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Ancient Islamic Glass “Molar” small bottle, 9th-10th Century AD
Mold-blown, square body which, about half-way down divides into four cut wedge-shaped feet arranged around flat bottom.
The “molar” bottle is a characteristic example of cut Islamic glass. Its name derives from the four wedge-shaped feet, Which resemble the root of a molar tooth.
In Lamm’s opinion, such bottles were manufactured in Egypt, from where they were distributed throughout the Islamic world as perfume containers.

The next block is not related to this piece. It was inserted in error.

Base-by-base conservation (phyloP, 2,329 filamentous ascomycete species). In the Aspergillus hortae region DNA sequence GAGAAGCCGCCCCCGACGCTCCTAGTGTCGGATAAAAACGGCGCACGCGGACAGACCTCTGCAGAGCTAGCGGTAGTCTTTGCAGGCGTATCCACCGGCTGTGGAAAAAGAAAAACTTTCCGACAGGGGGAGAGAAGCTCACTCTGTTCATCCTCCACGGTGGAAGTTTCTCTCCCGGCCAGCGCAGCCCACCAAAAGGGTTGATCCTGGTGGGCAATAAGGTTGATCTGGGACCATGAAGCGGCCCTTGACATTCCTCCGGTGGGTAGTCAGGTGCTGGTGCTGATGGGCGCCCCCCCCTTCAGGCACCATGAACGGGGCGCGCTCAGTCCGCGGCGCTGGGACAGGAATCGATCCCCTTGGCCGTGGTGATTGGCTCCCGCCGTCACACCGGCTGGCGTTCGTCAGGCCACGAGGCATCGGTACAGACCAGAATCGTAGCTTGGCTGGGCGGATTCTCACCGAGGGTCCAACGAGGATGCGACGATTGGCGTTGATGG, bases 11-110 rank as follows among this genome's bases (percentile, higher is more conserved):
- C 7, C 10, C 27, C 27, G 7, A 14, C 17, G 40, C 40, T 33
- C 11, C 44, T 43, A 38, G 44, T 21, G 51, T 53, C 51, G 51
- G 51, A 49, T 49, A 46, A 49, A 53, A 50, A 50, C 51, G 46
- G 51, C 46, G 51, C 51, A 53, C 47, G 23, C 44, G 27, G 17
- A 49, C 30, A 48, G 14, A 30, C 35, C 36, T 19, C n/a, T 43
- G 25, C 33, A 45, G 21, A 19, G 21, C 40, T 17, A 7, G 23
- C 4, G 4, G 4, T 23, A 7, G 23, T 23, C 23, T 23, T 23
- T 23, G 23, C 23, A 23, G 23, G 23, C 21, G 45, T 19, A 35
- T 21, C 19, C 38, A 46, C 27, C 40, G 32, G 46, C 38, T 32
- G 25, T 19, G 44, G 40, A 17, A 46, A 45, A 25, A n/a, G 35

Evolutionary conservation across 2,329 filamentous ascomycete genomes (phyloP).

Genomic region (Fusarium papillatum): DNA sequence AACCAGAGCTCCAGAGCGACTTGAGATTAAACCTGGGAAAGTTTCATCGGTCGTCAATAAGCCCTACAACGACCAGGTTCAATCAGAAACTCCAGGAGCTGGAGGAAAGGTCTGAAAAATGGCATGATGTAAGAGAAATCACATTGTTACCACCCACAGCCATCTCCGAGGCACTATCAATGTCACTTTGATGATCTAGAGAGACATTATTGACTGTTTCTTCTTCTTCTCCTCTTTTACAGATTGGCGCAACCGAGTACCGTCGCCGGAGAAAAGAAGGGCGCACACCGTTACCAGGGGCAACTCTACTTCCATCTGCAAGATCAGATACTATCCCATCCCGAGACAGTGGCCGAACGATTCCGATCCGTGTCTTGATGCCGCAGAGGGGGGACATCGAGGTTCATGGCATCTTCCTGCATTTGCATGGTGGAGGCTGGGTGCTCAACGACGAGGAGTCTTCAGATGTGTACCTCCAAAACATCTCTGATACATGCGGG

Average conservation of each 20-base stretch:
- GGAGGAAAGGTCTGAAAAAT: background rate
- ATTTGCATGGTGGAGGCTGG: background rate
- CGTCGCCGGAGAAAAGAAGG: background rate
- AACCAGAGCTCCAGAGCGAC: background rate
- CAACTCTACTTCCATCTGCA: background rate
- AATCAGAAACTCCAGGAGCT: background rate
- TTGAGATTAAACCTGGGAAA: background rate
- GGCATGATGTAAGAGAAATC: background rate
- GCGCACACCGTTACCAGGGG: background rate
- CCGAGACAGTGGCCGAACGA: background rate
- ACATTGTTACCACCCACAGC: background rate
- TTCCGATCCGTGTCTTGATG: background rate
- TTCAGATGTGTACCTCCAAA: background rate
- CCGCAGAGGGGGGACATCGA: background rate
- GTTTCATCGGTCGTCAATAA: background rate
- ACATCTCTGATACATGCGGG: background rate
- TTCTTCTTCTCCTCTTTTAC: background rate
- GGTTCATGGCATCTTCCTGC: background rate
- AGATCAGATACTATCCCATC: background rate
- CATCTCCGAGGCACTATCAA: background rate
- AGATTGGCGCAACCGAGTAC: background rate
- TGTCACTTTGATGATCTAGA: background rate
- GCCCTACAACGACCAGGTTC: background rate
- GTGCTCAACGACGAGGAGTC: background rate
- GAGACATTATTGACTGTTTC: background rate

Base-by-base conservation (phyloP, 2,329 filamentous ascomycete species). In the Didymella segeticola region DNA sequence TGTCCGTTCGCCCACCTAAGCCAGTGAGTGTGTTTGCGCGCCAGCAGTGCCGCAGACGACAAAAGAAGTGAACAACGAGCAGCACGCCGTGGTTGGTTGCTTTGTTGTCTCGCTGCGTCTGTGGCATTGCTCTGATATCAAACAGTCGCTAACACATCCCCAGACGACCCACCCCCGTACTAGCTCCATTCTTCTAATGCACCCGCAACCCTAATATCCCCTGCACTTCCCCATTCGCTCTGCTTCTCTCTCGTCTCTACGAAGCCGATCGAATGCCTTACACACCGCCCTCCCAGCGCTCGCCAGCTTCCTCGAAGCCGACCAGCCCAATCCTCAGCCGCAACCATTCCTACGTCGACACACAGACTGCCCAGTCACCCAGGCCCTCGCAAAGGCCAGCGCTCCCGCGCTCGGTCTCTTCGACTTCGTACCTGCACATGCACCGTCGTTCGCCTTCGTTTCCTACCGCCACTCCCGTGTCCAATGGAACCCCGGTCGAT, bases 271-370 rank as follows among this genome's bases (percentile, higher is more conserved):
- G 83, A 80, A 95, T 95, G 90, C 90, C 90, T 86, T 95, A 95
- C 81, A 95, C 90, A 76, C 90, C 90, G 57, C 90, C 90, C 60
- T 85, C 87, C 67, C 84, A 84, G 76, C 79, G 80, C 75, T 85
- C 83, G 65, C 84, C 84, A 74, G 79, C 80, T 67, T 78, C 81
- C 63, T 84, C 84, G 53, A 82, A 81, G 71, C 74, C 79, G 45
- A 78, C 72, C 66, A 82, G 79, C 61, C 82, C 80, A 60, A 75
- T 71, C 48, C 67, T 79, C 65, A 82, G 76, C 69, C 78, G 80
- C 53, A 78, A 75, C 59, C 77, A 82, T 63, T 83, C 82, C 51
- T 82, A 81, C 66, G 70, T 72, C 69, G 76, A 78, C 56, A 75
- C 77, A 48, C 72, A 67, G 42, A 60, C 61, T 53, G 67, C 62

Found in the City of Ramla in the Holyland.
GIass-cutting, simiIar to the technique of rock-crystal-carvi ng,. was practiced in Iran even before the advent of Islam. It was further developed in the 9th-l I th century CE, during which time it is found not only in Iran, but also in Mesopotamia, (Iraq) and Egypt.
In this technique, the basic shape of the vessel was, produced in a mold: while the final form and ornamentation were subsequently created by carving.
Owing to their shape, some of these small bottles are called “molars.” Stefano Carboni, Glass from islamic lands, Cat. 27a
Yael Israeli, Ancient glass in the Israel museum ( the Eliahu Dobkin collection and other gifts, no. 503
Yael Israeli, The wonders of ancient glass in the Israel museum, Jerusalem, page 60